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Copyright (c) 2009 Ginny Maziarka. All rights reserved.

Monday, July 6, 2009

Safe Libraries promoted in West Bend parade
















We had a group of 40+ people working with us this week on a float that sent the word out to parents and taxpayers in West Bend that the library they pay for does not care what they think, the taxes that pay our librarians salaries are used to help them deceive the public and misrepresent West Bend, and the place they always thought was "safe" for their families, ISN'T. The warnings and "heads up" went out on 1,000 bookmarks (see picture) that were given to parade attendees. In fact, we ran out and will have to do triple duty on that order for the next event!

As we began our trek down Main Street, we received a standing ovation! All along the route, people were standing up and applauding, shouting "thank you" and/or giving us a thumbs up!

We heard only one person shout out "censorship!" Two people refused to take a bookmark.

As we rolled down the street, the PREAMBLE to the U.S. Constitution played for all to hear, willingly spoken quite eloquently by a group of area children. They did a great job! Thanks, kids!

I'll have more pictures later. I have one of some real cuties dressed up in sandwich boards to look like their favorite books!
Our float stated: COMMUNITY STANDARDS......HIGH? OR LOW? IT'S YOUR LIBRARY!
We had a washing machine on board that had signs on each side that said "KEEP OUR LIBRARY CLEAN!"

We think the message was clear, and West Bend agreed.













61 comments:

Anonymous said...

A job well done. Holding up the values in which this country was founded.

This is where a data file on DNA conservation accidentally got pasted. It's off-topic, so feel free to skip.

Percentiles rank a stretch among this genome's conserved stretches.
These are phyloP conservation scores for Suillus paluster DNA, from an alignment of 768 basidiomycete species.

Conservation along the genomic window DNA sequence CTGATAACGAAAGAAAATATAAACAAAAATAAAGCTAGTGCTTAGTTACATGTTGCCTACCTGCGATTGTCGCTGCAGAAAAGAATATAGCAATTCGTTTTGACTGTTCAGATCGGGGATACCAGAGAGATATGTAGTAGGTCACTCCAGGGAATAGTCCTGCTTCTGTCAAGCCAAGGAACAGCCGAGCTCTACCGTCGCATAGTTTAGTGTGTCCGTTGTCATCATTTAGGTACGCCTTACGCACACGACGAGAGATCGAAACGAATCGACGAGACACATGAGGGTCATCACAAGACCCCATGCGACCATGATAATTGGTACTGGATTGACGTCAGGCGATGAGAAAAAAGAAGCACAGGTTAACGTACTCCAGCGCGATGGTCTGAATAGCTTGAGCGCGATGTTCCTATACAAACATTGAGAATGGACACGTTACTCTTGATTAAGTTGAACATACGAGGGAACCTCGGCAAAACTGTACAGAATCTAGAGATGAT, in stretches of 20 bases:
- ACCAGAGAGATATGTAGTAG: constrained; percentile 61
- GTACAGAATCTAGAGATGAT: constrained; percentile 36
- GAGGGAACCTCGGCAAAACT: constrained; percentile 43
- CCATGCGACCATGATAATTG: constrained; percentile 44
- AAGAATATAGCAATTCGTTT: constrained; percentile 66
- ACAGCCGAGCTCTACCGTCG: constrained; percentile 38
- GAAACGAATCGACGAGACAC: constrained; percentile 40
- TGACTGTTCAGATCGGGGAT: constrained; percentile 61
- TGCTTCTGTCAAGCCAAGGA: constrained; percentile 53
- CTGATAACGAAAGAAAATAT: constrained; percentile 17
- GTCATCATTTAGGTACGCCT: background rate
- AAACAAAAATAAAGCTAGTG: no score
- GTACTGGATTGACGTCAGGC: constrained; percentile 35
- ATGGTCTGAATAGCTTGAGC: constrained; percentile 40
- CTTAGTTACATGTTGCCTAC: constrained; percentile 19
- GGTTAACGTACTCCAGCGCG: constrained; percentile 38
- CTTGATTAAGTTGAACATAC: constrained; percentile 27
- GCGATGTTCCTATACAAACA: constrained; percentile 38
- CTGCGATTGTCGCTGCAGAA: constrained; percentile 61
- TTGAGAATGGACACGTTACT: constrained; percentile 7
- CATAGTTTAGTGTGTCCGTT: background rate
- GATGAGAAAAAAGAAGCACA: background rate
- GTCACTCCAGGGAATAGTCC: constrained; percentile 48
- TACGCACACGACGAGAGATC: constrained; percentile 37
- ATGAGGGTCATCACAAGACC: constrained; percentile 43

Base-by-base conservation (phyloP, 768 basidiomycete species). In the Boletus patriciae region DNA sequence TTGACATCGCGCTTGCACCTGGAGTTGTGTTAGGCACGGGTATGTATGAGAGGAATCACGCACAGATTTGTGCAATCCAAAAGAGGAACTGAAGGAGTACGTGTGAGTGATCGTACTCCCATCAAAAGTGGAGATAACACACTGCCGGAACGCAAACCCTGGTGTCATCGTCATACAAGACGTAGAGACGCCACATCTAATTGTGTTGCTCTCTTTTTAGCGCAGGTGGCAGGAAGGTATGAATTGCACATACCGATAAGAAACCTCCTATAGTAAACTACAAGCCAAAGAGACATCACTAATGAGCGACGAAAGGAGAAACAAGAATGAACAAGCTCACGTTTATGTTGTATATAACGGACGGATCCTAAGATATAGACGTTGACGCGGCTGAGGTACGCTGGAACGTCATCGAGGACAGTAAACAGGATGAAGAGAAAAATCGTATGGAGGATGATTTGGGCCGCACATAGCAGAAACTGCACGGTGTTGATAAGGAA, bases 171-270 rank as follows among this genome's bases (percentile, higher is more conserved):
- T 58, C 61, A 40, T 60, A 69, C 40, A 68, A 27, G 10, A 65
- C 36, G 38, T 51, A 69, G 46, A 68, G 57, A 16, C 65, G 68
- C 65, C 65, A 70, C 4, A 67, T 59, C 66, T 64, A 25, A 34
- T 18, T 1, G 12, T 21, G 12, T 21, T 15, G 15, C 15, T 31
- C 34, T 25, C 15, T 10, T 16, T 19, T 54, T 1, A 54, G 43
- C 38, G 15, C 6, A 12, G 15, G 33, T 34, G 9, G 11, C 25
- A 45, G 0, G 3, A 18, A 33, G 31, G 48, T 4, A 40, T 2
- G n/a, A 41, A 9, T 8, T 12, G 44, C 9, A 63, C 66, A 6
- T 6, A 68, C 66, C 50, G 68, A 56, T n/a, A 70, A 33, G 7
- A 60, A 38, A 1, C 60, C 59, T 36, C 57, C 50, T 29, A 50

Anonymous said...

I was there. I'm too afraid of the verbal attacks to get involved so I didn't introduce myself, but I support you wholeheartedly. My whole family does too. And I know others like us as well.

Keep going!

WEST BEND CITIZENS FOR SAFE LIBRARIES said...

Thank you! We know there are many of you out there who are afraid of the harsh backlash such as what you see on this blog from those who do not agree. Be confident in knowing you are in the vast majority of citizens in West Bend who want their community standards upheld. We continue to go forward because of the many, many emails and phone calls that mirror your statement. Thanks for your comment!

Anonymous said...

Anonymous #2 - Thank you for letting WBCFSL know how you feel. Please remember this topic when you vote.

I applaud Ginny for having the guts to stand up for what is right and taking the heat.

There are many more like you out there, who don't want the backlash.

Anonymous said...

What part of the Preamble supports your cause?

WEST BEND CITIZENS FOR SAFE LIBRARIES said...

Let me ask you..which part does not? That would be easier.

Anonymous said...

Truly a sad day when you have nothing better to do than move culture in the wrong direction. Are these books really warping the minds of young adults? The funny thing is, kids don't read today. I'm absolutely positive that they are not going to take the time to comb through a book to find pornographic passages when they have access to the internet. Heck, they can probably access pornographic material via their cell phones. As far as homosexual content is concerned, shame on you for wanting to move it to a dark corner of the libary. These kids are having enough trouble as it is coming out, but you want to flag the books and ridicule the young adults it pertains to? Open your eyes, it's simply a fact of life. People who live around you don't choose to be homosexuals. Grow up, and stop waisting your time as well as the taxpayers' time. You are truly a disgrace to your community. Don't forget, your support only represents a small fraction of the taxpayers.

Anonymous said...

Why didn't you walk, like the others, Ginny?

Anonymous said...

Ginny, have you even considered that after you put red flags and ratings on books with explicit material that interest in these books will only increase? Haha, good for you! I can tell that you really thought this one out. Also, aren't children who are repressed of sexual content more likely to grow up and become sex offenders? I'm glad your really doing something positive for the community. Keep up the good work!

Anonymous said...

First off, whomever made the comment about the culture going in the wrong direction...I'm wondering what direction you mean. Because looking at the stats today's culture isn't doing so well...